Brazil Sets Another 
Record for 
Emissions Reduction Record

2 December 2010

ECO has noticed that there’s a lot of talk in the UNFCCC meetings about what countries will promise, pledge, commit to, and otherwise say that they’re really, really going to do.
Much less frequently do we hear that countries are actually achieving emissions reductions. That adds to the pleasure of seeing the announcement yesterday that Brazil’s deforestation rate has fallen to another record low level. The reduction in Amazon deforestation, from over 27,000 km2 in 2004 to below 6,500 km2 this year, is in fact the largest reduction in emissions made by any country anywhere on the planet. And so Brazil, a tropical developing country, has already done what the biggest industrial powers in the world have simply promised to as long as a decade from now.
According to calculations by the Union of Concerned Scientists, Brazil’s reduction deforestation emissions in the past five years, from the 1996-2005 average that serves as its baseline, amounts to 870 million tonnes of CO2 annually. How big is that? Well, the EU’s pledge of a 20% reduction by 2020 corresponds to just below 850 million tonnes, and the US pledge of a 17% reduction (below 2005, not 1990) is about 1,200 million tonnes.
Brazil originally set a goal of reducing deforestation 80% by 2020.  But since it has already achieved 67%, outgoing President Luis Inacio Lula da Silva recently moved that date up to 2016.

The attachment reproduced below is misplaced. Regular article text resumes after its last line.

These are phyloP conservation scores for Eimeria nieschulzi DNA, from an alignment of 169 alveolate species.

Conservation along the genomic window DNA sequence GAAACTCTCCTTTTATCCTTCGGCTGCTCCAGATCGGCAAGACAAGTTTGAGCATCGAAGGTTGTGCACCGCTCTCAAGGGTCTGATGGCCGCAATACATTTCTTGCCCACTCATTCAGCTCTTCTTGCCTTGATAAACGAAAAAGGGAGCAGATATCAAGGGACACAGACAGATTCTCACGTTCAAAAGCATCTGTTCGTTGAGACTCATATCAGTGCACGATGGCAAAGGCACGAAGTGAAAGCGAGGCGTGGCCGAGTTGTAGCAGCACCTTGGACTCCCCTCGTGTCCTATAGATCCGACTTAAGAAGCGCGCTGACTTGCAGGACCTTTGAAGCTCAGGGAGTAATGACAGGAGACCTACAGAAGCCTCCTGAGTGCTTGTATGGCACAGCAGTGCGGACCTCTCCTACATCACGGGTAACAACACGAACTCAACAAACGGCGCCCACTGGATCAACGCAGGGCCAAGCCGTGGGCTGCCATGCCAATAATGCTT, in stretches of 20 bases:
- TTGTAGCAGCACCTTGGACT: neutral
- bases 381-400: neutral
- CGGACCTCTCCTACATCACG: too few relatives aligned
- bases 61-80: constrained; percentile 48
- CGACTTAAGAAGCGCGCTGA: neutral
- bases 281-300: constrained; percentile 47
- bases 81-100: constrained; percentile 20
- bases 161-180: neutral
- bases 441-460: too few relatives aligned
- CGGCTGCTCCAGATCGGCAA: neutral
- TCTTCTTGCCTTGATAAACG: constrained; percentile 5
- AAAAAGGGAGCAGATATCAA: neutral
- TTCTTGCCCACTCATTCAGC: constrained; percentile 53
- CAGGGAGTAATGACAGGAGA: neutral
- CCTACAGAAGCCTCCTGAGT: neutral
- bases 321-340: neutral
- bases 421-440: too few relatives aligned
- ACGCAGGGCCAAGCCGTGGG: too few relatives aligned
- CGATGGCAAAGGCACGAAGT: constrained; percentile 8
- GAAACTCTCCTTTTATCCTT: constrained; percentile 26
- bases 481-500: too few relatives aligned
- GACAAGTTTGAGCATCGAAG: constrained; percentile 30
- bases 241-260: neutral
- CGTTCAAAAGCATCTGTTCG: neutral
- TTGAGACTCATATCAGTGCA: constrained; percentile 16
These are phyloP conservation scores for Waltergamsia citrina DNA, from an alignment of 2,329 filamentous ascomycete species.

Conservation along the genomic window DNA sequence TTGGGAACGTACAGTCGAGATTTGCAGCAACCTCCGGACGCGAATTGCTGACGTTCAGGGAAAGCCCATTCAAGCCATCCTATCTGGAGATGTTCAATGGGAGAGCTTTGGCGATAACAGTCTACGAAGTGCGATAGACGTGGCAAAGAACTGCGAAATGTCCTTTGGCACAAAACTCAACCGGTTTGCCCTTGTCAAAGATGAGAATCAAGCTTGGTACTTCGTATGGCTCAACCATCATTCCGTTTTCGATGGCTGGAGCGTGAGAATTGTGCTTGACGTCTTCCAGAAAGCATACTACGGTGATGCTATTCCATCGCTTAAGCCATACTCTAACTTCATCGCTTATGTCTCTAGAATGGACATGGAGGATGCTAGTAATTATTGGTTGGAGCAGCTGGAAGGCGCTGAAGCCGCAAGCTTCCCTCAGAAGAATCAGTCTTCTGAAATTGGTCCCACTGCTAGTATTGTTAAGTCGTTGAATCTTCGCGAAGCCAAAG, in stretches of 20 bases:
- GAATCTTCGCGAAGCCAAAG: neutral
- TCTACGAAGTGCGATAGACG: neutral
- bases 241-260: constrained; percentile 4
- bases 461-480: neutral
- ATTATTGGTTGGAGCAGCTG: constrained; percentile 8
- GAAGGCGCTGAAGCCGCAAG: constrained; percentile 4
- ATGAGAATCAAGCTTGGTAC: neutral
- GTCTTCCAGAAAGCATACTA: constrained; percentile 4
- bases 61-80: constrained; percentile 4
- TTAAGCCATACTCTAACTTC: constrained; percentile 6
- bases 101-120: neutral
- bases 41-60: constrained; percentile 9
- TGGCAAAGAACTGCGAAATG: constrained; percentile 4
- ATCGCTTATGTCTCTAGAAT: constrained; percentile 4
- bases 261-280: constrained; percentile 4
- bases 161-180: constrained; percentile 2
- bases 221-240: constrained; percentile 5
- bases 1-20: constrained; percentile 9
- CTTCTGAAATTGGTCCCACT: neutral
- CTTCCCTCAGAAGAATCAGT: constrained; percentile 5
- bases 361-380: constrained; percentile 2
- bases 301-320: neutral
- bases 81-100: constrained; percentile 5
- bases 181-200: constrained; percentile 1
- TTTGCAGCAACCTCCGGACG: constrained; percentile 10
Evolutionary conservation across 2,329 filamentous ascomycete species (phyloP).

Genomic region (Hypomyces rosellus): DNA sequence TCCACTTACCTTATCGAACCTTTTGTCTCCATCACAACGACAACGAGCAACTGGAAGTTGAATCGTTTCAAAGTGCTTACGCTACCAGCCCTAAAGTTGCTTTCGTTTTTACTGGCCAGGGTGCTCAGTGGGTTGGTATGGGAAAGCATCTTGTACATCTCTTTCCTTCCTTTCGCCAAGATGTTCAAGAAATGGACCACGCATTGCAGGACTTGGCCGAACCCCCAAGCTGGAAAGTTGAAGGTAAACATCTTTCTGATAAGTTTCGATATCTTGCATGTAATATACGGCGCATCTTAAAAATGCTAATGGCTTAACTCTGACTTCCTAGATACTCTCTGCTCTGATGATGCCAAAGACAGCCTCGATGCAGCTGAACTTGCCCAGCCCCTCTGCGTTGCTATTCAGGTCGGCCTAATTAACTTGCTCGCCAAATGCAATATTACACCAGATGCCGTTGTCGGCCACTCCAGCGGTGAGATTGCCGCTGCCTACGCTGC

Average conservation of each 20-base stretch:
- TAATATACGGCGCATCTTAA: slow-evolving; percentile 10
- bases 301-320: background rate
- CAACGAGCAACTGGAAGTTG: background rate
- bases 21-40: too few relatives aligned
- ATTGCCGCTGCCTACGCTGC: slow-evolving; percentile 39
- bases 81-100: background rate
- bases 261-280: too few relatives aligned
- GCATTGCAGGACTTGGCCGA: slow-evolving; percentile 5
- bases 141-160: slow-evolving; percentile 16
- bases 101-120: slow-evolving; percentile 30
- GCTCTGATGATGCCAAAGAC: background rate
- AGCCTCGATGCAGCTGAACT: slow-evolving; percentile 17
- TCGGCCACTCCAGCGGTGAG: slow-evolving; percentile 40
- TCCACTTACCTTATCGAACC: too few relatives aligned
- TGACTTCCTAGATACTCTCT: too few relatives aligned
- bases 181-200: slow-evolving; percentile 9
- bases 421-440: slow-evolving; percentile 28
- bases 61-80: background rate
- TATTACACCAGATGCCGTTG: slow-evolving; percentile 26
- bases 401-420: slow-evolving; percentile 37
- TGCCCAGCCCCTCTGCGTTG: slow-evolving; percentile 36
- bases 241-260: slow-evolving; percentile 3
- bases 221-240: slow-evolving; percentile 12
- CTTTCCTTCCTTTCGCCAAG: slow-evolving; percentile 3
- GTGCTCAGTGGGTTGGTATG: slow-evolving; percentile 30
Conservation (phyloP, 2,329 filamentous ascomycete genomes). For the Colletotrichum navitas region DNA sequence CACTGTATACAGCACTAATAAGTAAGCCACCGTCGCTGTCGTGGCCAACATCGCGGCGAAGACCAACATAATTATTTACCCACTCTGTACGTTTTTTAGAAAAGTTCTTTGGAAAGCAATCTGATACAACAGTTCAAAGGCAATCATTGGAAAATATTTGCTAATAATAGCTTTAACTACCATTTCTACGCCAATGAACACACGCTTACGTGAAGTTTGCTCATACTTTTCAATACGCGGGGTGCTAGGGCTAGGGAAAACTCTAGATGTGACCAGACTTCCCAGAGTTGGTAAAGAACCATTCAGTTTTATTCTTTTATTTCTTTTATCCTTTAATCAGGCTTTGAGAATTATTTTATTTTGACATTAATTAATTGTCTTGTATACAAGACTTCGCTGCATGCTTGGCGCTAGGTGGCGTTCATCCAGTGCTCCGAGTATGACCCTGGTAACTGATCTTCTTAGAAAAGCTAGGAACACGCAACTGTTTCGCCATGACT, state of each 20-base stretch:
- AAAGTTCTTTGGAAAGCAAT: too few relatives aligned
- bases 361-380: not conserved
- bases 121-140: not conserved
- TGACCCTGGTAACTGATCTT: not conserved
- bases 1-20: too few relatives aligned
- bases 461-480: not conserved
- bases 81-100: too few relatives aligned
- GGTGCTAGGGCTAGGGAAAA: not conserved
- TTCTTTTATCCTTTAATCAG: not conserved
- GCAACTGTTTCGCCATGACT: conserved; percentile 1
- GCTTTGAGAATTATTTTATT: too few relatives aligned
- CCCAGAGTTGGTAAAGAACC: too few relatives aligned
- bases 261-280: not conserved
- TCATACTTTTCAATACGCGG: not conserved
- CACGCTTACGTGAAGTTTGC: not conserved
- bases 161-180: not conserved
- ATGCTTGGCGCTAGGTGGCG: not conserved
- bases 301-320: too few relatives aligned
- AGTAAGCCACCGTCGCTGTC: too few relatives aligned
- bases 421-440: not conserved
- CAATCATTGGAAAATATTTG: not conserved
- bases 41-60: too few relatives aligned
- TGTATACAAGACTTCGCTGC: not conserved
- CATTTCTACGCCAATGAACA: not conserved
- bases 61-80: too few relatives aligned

Brazilian NGOs have shown that their country can and should  do better than that. A broad coalition of civil society groups is pushing for a reduction to zero and by 2015. The new data prove that this goal is clearly feasible. The incoming administration of President-elect Dilma Rousseff should adopt it so as to continue Brazil’s global leadership on climate.
The struggle to eliminate deforestation has not been easy, and by no means is it over. In fact, there’s now a backlash led by agricultural interests in the Brazilian Congress against the Forest Code, whose enforcement has been an important tool to reduce deforestation.
A recent study by the Observatorio do Clima coalition has shown how the proposed amendments to the Forest Code would create loopholes that could increase emissions very substantially. If they are not rejected, the Brazilian government’s climate leadership will be called into question.
Brazil’s progress, not only because of government policies but also strong and continuing pressure from Brazilian civil society, emphasizes the need to adopt a strong REDD+ decision as part of a balanced package here in Cancun. But more than that, it demonstrates the importance of countries taking action now, rather than using the inaction of neighbors as an excuse. It’s time for the Annex 1 countries to go beyond promises and start acting to reduce emissions dramatically and rapidly, they sure can too.
Bem feita, Brasil!

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